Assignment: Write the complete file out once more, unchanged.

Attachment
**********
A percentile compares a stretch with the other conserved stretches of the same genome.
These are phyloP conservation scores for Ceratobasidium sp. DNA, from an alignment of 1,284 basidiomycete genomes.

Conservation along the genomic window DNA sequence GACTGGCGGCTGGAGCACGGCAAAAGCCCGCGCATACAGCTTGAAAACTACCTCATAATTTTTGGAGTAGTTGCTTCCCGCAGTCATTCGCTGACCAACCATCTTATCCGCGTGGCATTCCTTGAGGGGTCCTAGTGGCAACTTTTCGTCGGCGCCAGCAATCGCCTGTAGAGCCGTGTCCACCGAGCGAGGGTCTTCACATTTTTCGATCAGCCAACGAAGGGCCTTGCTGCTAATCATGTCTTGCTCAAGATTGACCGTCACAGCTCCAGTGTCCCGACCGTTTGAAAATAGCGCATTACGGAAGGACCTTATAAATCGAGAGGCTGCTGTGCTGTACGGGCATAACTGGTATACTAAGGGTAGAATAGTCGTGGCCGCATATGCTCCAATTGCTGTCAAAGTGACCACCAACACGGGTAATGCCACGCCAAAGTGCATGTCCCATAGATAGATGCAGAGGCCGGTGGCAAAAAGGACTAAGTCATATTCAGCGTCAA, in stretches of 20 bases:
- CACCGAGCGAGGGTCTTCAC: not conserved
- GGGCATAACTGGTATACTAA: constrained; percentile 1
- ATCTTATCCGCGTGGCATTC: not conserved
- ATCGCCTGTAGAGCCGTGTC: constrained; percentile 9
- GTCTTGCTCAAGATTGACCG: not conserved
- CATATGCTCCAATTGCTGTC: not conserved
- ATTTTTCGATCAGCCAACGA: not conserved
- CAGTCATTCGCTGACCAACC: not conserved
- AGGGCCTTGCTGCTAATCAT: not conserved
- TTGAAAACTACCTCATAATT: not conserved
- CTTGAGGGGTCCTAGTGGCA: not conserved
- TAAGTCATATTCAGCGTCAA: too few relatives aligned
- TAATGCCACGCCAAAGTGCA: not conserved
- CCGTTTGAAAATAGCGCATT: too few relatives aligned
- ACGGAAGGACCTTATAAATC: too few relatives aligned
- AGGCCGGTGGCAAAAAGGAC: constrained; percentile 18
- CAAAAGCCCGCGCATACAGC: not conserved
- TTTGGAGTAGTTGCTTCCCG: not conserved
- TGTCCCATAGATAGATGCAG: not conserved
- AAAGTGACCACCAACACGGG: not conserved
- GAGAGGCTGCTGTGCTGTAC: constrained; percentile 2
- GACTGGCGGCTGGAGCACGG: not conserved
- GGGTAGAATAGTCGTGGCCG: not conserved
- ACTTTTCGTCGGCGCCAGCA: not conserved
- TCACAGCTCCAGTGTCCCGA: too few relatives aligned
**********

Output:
A percentile compares a stretch with the other conserved stretches of the same genome.
These are phyloP conservation scores for Ceratobasidium sp. DNA, from an alignment of 1,284 basidiomycete genomes.

Conservation along the genomic window DNA sequence GACTGGCGGCTGGAGCACGGCAAAAGCCCGCGCATACAGCTTGAAAACTACCTCATAATTTTTGGAGTAGTTGCTTCCCGCAGTCATTCGCTGACCAACCATCTTATCCGCGTGGCATTCCTTGAGGGGTCCTAGTGGCAACTTTTCGTCGGCGCCAGCAATCGCCTGTAGAGCCGTGTCCACCGAGCGAGGGTCTTCACATTTTTCGATCAGCCAACGAAGGGCCTTGCTGCTAATCATGTCTTGCTCAAGATTGACCGTCACAGCTCCAGTGTCCCGACCGTTTGAAAATAGCGCATTACGGAAGGACCTTATAAATCGAGAGGCTGCTGTGCTGTACGGGCATAACTGGTATACTAAGGGTAGAATAGTCGTGGCCGCATATGCTCCAATTGCTGTCAAAGTGACCACCAACACGGGTAATGCCACGCCAAAGTGCATGTCCCATAGATAGATGCAGAGGCCGGTGGCAAAAAGGACTAAGTCATATTCAGCGTCAA, in stretches of 20 bases:
- CACCGAGCGAGGGTCTTCAC: not conserved
- GGGCATAACTGGTATACTAA: constrained; percentile 1
- ATCTTATCCGCGTGGCATTC: not conserved
- ATCGCCTGTAGAGCCGTGTC: constrained; percentile 9
- GTCTTGCTCAAGATTGACCG: not conserved
- CATATGCTCCAATTGCTGTC: not conserved
- ATTTTTCGATCAGCCAACGA: not conserved
- CAGTCATTCGCTGACCAACC: not conserved
- AGGGCCTTGCTGCTAATCAT: not conserved
- TTGAAAACTACCTCATAATT: not conserved
- CTTGAGGGGTCCTAGTGGCA: not conserved
- TAAGTCATATTCAGCGTCAA: too few relatives aligned
- TAATGCCACGCCAAAGTGCA: not conserved
- CCGTTTGAAAATAGCGCATT: too few relatives aligned
- ACGGAAGGACCTTATAAATC: too few relatives aligned
- AGGCCGGTGGCAAAAAGGAC: constrained; percentile 18
- CAAAAGCCCGCGCATACAGC: not conserved
- TTTGGAGTAGTTGCTTCCCG: not conserved
- TGTCCCATAGATAGATGCAG: not conserved
- AAAGTGACCACCAACACGGG: not conserved
- GAGAGGCTGCTGTGCTGTAC: constrained; percentile 2
- GACTGGCGGCTGGAGCACGG: not conserved
- GGGTAGAATAGTCGTGGCCG: not conserved
- ACTTTTCGTCGGCGCCAGCA: not conserved
- TCACAGCTCCAGTGTCCCGA: too few relatives aligned